We arrived home quite late that night. Suddenly at 2 am I awoke and walked towards my brother’s room. I felt as if I was in a fog, in that state between sleep and wakefulness. I remember I felt like I did like that day after Christmas when you get the perfect gift. You fall asleep, smiling, because you can’t believe you’d been good enough or patient enough to receive that perfect doll or that perfect dress that you waited, wished, hoped and even prayed for. You’d tried to be good all year and to do all the right things. If you were fortunate enough to have received it, you would find yourself waking up early in the morning, checking to ensure that the source of happiness was not just a wonderful dream. I remember that was the feeling I had on that particular night. I wandered down the narrow hall to my brother’s room. I told myself that if it turned out that this was merely a dream that would disappear from memory when I woke up the next morning, it would be enough. I told myself that just having this wonderful dream with this wonderful feeling was something to be treasured in and of itself.
I find myself recalling that event, even as an adult. This is often the case with dreams such as this. They can disappear. They can slowly dissolve away, leaving just a trace of warm, happy, residual memories. I remember that night I walked down the hall, dimly lit, and saw my mother there. A harvest moon illuminated my brother’s room in a pale-yellow light. I saw my mother wearing her favorite light blue night gown. She would don that nightgown periodically. Thinking back, I realize my mother wore that familiar blue nightgown on those occasions when she was most happy. I knew then that this was one of those occasions. My mother didn’t see me watching her as I peered into the room. I remained hidden in the shadows behind the door frame. There was a wooden floorboard that creaked loudly if you stepped on it just so. I held my breath as I stood there, willing this not to happen. My mother was holding my brother in her arms. She was looking at him tenderly. I now recognize that what she was feeling towards my brother was one of love. It was a promise of protection. Somehow, I knew, even as a 6-year-old girl, that this was a private moment which was meant to be shared by my mother and her new child.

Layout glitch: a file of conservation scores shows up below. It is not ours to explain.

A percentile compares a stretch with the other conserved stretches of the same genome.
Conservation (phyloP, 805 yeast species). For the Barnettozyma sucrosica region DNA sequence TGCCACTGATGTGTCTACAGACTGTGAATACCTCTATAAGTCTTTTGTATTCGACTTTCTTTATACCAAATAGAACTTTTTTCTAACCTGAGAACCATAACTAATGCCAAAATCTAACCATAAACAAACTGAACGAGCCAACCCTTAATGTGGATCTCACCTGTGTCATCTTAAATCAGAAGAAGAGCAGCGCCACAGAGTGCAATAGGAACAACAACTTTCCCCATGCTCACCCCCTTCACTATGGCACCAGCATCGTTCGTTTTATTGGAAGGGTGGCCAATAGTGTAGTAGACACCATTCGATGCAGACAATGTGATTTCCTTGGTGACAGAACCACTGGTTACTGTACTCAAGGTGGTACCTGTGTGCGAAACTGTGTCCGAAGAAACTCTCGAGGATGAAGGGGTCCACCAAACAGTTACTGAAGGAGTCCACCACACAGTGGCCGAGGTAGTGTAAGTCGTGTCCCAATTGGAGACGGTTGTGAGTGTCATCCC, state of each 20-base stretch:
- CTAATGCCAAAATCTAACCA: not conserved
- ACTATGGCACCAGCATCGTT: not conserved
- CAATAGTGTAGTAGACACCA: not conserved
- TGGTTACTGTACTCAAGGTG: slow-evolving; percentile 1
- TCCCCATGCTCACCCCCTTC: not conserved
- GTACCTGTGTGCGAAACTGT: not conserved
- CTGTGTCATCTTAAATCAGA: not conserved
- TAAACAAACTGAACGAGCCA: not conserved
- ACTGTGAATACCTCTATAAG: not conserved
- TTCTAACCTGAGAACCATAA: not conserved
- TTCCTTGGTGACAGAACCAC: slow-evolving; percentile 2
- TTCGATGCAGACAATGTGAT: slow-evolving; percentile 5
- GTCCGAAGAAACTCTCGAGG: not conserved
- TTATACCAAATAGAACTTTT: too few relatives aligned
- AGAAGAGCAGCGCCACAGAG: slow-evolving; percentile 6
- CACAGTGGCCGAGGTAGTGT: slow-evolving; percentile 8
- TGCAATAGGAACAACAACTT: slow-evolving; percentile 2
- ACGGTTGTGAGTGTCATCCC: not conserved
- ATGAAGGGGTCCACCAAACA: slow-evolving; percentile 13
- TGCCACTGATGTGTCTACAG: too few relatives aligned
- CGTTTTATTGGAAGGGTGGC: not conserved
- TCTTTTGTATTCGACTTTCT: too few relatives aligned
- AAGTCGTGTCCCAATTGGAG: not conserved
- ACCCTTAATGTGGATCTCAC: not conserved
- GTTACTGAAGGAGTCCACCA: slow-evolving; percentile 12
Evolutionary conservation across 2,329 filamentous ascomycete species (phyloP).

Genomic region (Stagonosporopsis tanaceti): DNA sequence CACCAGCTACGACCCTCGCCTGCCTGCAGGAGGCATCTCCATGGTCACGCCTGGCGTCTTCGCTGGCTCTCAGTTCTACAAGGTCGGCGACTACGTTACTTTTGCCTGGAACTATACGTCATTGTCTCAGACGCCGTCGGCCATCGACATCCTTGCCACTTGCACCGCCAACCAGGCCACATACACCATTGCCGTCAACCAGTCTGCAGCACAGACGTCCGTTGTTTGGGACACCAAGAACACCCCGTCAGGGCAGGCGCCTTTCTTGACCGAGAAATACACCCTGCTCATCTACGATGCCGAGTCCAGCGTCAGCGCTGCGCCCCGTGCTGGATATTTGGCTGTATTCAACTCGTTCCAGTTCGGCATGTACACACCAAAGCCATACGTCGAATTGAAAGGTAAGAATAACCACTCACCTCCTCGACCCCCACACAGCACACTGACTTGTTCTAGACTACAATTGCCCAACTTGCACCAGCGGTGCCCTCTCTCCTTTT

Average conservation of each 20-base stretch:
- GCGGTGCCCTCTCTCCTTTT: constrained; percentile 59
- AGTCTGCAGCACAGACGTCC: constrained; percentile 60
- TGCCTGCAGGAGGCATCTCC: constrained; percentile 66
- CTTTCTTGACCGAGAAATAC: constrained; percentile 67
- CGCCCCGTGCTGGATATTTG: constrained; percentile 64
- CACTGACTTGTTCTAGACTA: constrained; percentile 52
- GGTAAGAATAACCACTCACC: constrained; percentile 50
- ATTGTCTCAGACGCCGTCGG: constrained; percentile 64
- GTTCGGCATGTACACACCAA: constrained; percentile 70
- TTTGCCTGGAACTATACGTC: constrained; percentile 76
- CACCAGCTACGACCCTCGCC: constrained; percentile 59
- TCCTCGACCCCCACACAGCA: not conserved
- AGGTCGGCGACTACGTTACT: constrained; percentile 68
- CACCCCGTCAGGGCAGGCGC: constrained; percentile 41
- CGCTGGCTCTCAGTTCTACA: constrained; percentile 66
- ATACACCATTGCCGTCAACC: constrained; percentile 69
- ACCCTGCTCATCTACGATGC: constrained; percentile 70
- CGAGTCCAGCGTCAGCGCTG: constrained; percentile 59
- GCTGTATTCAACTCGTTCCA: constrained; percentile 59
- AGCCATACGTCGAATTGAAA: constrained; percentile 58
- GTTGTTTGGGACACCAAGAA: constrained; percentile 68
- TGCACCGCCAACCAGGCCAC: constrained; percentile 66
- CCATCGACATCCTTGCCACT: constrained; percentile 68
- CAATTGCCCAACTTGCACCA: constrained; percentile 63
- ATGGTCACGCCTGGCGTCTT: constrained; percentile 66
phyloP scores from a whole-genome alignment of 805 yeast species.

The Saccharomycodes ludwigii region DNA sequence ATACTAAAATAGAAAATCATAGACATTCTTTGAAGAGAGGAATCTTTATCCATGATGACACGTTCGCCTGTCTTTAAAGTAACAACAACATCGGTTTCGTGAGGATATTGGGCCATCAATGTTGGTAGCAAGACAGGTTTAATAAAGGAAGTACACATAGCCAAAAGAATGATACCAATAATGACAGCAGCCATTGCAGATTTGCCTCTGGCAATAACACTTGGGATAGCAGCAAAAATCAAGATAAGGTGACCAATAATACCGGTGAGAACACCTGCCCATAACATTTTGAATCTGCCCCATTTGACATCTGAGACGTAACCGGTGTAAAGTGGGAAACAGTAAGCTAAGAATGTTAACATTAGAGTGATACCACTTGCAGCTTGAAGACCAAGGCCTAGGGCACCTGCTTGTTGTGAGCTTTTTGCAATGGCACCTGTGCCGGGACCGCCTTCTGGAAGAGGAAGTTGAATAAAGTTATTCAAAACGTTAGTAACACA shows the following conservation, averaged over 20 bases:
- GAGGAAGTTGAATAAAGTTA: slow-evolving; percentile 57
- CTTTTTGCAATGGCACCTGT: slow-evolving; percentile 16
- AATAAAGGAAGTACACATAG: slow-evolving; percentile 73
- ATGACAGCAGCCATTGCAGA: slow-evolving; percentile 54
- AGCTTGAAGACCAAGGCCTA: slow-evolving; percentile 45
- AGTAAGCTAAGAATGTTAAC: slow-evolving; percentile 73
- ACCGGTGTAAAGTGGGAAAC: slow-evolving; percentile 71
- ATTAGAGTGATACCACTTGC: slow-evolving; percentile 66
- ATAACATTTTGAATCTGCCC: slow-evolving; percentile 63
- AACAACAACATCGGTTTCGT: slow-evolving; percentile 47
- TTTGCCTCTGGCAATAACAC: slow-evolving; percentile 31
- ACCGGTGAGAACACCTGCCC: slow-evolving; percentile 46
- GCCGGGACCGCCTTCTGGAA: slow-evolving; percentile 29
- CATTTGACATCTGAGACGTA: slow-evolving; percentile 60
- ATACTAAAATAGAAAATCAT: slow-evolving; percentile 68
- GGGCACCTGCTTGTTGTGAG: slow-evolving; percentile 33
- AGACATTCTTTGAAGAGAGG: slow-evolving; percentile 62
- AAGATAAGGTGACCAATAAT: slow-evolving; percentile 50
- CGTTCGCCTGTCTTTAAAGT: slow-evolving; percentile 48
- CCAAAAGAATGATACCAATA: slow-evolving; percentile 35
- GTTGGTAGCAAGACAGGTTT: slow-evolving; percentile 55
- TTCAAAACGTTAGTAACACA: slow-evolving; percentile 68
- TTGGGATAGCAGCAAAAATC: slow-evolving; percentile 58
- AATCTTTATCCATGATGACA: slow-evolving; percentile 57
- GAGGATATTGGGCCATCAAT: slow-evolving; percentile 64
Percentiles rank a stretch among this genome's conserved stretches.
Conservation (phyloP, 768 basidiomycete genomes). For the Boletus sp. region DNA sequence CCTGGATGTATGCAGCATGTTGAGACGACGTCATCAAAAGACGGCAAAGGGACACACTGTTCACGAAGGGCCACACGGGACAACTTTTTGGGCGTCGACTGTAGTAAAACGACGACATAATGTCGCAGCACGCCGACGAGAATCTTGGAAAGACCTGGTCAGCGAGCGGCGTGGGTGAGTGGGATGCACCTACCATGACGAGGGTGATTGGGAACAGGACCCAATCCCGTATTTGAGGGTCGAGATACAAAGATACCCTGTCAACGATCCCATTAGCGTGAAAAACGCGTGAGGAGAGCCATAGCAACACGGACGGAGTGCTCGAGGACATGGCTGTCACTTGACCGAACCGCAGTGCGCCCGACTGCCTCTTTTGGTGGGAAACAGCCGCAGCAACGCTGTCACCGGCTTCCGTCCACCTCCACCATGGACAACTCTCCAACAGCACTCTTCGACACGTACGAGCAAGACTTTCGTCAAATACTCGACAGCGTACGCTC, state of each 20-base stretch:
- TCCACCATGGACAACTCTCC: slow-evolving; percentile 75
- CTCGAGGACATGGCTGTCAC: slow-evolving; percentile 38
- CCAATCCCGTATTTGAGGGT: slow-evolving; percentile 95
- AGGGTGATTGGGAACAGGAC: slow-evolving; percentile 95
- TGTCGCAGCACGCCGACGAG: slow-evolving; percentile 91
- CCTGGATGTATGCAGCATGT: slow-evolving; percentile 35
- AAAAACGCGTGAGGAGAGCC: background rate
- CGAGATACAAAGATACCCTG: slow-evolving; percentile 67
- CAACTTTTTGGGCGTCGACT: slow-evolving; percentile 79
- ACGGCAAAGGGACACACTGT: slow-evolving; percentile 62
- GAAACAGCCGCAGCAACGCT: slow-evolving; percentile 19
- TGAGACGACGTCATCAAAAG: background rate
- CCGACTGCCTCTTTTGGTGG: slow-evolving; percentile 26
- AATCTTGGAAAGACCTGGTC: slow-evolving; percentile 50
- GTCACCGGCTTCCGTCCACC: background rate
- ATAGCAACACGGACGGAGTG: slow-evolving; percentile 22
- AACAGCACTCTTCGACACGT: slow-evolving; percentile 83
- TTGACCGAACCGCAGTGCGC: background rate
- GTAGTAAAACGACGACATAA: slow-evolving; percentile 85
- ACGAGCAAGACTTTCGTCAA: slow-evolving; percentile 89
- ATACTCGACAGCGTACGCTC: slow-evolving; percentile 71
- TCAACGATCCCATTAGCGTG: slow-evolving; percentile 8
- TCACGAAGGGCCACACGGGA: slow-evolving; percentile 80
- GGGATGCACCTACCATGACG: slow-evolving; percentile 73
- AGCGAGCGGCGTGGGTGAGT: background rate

The wooden floorboard hadn’t creaked, as if willed to remain silent. I told myself I must commit this moment to memory. I knew it was essential to file it away the way you do with a cherished photo or memento. Later, I could pull it out and examine its details—the colors that are blended together and the resulting feelings which arise. I turned and left that night, returning to bed, feeling the tug of sleep. I rubbed my eyes, scratchy from fatigue. My palm moved to my cheek and I realized that I had begun crying. The tears were salty and warm. I knew from that moment on I would not need to rise in those hours before late night and dawn. I would not have to check if that moment was just a wonderful dream. This dream was real and this dream was true. This was that dream that evoked and gave way to residual happiness. Now in middle age, I still occasionally find myself pulling that memory out and dusting it off. The edges are a bit tattered and the photo has grayed with the passage of time. The feelings of happiness, however, are still there, tied to that dreamlike memory from so long ago.